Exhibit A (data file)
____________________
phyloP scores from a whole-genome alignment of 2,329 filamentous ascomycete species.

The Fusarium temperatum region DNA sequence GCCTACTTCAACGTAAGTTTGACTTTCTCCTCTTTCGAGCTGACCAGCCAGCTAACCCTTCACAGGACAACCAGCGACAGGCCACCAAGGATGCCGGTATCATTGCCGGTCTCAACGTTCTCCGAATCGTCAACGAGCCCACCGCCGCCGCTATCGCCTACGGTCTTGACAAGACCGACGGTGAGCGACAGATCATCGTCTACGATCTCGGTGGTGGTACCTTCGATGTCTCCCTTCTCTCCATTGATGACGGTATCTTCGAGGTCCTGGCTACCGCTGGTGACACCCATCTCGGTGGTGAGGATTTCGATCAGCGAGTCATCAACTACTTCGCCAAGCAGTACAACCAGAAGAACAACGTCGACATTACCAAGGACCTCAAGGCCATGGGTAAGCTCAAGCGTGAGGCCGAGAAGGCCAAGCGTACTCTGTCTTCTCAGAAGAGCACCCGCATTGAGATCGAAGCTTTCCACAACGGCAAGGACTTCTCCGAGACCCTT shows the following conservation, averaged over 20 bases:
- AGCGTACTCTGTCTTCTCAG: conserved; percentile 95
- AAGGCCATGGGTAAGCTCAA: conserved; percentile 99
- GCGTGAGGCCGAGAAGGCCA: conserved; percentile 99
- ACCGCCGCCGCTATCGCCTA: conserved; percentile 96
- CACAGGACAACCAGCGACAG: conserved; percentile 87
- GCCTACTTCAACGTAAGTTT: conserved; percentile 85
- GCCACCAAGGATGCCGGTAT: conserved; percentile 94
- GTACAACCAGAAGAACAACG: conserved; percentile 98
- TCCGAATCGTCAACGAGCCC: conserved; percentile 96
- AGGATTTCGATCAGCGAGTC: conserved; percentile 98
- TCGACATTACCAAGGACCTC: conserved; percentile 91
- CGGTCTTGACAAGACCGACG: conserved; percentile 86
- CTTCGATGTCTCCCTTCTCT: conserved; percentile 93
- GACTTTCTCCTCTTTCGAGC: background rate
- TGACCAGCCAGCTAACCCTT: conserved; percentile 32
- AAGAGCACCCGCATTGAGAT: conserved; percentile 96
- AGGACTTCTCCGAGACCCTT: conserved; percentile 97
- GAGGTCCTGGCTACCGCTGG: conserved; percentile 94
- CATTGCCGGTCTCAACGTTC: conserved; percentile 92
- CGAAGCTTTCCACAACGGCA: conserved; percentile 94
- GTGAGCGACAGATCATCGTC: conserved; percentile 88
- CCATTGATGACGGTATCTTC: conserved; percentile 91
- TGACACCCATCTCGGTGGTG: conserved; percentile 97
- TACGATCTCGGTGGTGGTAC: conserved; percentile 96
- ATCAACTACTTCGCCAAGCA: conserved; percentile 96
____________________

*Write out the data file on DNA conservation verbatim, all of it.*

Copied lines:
phyloP scores from a whole-genome alignment of 2,329 filamentous ascomycete species.

The Fusarium temperatum region DNA sequence GCCTACTTCAACGTAAGTTTGACTTTCTCCTCTTTCGAGCTGACCAGCCAGCTAACCCTTCACAGGACAACCAGCGACAGGCCACCAAGGATGCCGGTATCATTGCCGGTCTCAACGTTCTCCGAATCGTCAACGAGCCCACCGCCGCCGCTATCGCCTACGGTCTTGACAAGACCGACGGTGAGCGACAGATCATCGTCTACGATCTCGGTGGTGGTACCTTCGATGTCTCCCTTCTCTCCATTGATGACGGTATCTTCGAGGTCCTGGCTACCGCTGGTGACACCCATCTCGGTGGTGAGGATTTCGATCAGCGAGTCATCAACTACTTCGCCAAGCAGTACAACCAGAAGAACAACGTCGACATTACCAAGGACCTCAAGGCCATGGGTAAGCTCAAGCGTGAGGCCGAGAAGGCCAAGCGTACTCTGTCTTCTCAGAAGAGCACCCGCATTGAGATCGAAGCTTTCCACAACGGCAAGGACTTCTCCGAGACCCTT shows the following conservation, averaged over 20 bases:
- AGCGTACTCTGTCTTCTCAG: conserved; percentile 95
- AAGGCCATGGGTAAGCTCAA: conserved; percentile 99
- GCGTGAGGCCGAGAAGGCCA: conserved; percentile 99
- ACCGCCGCCGCTATCGCCTA: conserved; percentile 96
- CACAGGACAACCAGCGACAG: conserved; percentile 87
- GCCTACTTCAACGTAAGTTT: conserved; percentile 85
- GCCACCAAGGATGCCGGTAT: conserved; percentile 94
- GTACAACCAGAAGAACAACG: conserved; percentile 98
- TCCGAATCGTCAACGAGCCC: conserved; percentile 96
- AGGATTTCGATCAGCGAGTC: conserved; percentile 98
- TCGACATTACCAAGGACCTC: conserved; percentile 91
- CGGTCTTGACAAGACCGACG: conserved; percentile 86
- CTTCGATGTCTCCCTTCTCT: conserved; percentile 93
- GACTTTCTCCTCTTTCGAGC: background rate
- TGACCAGCCAGCTAACCCTT: conserved; percentile 32
- AAGAGCACCCGCATTGAGAT: conserved; percentile 96
- AGGACTTCTCCGAGACCCTT: conserved; percentile 97
- GAGGTCCTGGCTACCGCTGG: conserved; percentile 94
- CATTGCCGGTCTCAACGTTC: conserved; percentile 92
- CGAAGCTTTCCACAACGGCA: conserved; percentile 94
- GTGAGCGACAGATCATCGTC: conserved; percentile 88
- CCATTGATGACGGTATCTTC: conserved; percentile 91
- TGACACCCATCTCGGTGGTG: conserved; percentile 97
- TACGATCTCGGTGGTGGTAC: conserved; percentile 96
- ATCAACTACTTCGCCAAGCA: conserved; percentile 96